he had nothing much to do as a member of the minorities commission.
But the United Front's search for a Sikh member for the Gowda government
changed the luck of this little known politician overnight.
Before his induction into the ministry, he was preoccupied with his petrol
pump project. He had got an out-of-turn license from former Petroleum
Minister Satish Sharma, but the Delhi Development Authority
would not allot him suitable land out-of-turn. Before becoming
a minister, Ramoowalia would often visit the DDA officials in his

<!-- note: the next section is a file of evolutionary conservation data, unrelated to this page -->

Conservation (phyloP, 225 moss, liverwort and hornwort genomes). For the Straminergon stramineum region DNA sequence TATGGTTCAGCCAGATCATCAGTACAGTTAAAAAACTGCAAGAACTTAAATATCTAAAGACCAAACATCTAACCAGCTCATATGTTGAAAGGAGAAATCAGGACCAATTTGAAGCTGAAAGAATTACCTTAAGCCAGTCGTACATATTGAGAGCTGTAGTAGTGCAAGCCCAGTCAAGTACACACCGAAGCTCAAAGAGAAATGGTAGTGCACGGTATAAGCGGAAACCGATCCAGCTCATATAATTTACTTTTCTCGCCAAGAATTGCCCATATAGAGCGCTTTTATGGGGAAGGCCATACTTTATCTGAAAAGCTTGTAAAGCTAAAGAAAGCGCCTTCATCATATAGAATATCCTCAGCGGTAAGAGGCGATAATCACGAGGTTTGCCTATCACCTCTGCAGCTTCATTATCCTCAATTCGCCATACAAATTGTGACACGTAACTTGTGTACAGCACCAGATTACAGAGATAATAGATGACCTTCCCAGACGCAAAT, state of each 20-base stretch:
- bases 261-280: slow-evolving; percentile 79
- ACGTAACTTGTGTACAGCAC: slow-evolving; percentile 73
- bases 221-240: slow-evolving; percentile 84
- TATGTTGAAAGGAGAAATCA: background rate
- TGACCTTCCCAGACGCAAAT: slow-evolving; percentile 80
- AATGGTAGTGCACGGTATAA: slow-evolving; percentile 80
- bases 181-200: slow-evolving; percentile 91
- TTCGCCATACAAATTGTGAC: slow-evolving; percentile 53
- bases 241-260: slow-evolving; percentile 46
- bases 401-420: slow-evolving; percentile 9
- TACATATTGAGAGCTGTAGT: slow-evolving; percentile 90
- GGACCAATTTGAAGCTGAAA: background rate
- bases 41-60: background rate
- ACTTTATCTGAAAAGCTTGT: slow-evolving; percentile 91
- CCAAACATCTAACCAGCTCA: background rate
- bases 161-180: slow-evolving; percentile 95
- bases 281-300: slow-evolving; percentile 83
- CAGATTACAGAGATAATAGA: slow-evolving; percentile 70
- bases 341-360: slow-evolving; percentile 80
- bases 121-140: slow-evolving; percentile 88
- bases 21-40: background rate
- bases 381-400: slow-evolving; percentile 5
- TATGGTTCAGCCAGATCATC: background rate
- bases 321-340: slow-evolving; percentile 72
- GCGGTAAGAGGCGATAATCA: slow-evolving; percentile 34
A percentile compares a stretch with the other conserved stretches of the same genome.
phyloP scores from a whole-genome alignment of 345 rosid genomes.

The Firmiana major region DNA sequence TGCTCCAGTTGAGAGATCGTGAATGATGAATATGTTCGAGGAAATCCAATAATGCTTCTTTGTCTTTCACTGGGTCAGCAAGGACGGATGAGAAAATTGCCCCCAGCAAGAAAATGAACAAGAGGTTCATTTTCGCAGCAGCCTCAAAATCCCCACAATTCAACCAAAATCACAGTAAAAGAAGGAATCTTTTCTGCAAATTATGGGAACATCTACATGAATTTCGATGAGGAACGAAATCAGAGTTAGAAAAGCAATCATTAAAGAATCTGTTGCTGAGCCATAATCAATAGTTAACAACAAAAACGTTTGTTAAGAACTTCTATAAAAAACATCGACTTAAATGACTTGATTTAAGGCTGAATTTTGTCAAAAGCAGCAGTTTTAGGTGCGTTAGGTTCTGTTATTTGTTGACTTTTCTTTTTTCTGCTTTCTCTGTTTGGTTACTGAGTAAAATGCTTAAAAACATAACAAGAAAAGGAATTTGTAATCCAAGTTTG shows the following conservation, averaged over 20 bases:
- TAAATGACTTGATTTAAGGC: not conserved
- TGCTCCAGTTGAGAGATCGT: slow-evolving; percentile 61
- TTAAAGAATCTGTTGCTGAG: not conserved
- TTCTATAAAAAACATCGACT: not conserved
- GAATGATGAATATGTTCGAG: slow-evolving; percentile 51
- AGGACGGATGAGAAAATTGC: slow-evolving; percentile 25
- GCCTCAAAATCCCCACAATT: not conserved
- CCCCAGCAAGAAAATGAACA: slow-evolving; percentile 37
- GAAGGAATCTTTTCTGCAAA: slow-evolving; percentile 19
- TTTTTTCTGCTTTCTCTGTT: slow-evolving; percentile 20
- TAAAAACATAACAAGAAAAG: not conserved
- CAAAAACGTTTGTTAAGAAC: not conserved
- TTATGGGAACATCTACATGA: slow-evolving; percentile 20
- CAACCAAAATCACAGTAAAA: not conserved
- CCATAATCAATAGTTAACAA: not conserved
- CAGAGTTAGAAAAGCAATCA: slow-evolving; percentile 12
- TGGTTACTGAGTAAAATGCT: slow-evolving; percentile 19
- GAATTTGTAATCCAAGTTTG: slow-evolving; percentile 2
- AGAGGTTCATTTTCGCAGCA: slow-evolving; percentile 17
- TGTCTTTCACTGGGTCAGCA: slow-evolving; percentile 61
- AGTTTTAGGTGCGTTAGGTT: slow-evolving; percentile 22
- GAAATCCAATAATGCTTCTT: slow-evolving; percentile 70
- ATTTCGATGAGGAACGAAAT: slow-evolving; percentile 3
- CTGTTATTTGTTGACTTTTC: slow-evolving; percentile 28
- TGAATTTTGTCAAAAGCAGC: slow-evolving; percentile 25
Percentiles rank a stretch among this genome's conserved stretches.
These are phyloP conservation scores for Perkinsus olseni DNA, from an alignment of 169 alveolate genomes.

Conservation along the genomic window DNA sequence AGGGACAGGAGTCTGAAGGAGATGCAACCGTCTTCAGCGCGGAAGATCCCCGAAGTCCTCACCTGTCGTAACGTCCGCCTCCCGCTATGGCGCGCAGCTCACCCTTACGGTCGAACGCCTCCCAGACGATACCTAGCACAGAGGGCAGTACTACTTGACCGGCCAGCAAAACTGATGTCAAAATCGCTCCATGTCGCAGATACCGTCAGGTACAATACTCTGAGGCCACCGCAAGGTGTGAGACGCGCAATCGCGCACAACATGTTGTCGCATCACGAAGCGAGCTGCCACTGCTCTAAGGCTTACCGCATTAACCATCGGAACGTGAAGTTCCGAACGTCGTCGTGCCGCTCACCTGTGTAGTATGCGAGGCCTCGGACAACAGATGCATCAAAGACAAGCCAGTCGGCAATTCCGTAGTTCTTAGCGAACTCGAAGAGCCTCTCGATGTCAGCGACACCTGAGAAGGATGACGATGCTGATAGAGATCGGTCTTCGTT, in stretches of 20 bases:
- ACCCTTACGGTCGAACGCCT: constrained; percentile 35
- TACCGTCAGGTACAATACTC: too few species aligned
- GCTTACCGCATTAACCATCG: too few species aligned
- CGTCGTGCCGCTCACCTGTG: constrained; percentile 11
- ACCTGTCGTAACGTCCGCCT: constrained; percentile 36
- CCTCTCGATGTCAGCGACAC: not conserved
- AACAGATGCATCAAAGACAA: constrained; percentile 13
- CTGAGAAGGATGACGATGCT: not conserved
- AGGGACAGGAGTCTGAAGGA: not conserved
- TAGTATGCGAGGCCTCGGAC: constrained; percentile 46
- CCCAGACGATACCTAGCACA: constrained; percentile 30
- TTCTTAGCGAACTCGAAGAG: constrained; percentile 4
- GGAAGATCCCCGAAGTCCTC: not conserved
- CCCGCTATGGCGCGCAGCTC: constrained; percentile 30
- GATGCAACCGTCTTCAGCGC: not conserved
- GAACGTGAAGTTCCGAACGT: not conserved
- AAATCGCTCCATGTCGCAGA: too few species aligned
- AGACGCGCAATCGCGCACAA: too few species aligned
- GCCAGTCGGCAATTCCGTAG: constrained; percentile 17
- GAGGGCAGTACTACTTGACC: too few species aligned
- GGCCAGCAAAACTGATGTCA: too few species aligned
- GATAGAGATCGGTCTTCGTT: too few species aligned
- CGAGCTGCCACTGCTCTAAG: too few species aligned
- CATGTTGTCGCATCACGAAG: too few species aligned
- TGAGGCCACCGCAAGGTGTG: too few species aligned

quest for a plot of land for his petrol pump.
But to minimise graft, the DDA had computerised the system of land allotment on
a first come, first serve basis. Apparently, the same DDA officials
who had earlier rejected Ramoowalia's entreaties are now keen to
oblige the minister. And, now, it is the minister's turn to play
hard to get. After all, the petrol pump can wait. It is the ministership
Mysterious foreign visits
Former Union Minister Jagdish Tytler (right) is, apparently,
yet to come to terms with his defeat in the recent parliamentary elections.
Tytler lost to the BJP's Vijay Goel in the Delhi Sadar
constituency by about 1,600 votes. Soon after his defeat, he was headed for
western Europe. London was not originally on his itinerary, but he landed
there all the same to enjoy the hospitality of his friends whom
he had awarded lucrative contracts while he was the minister for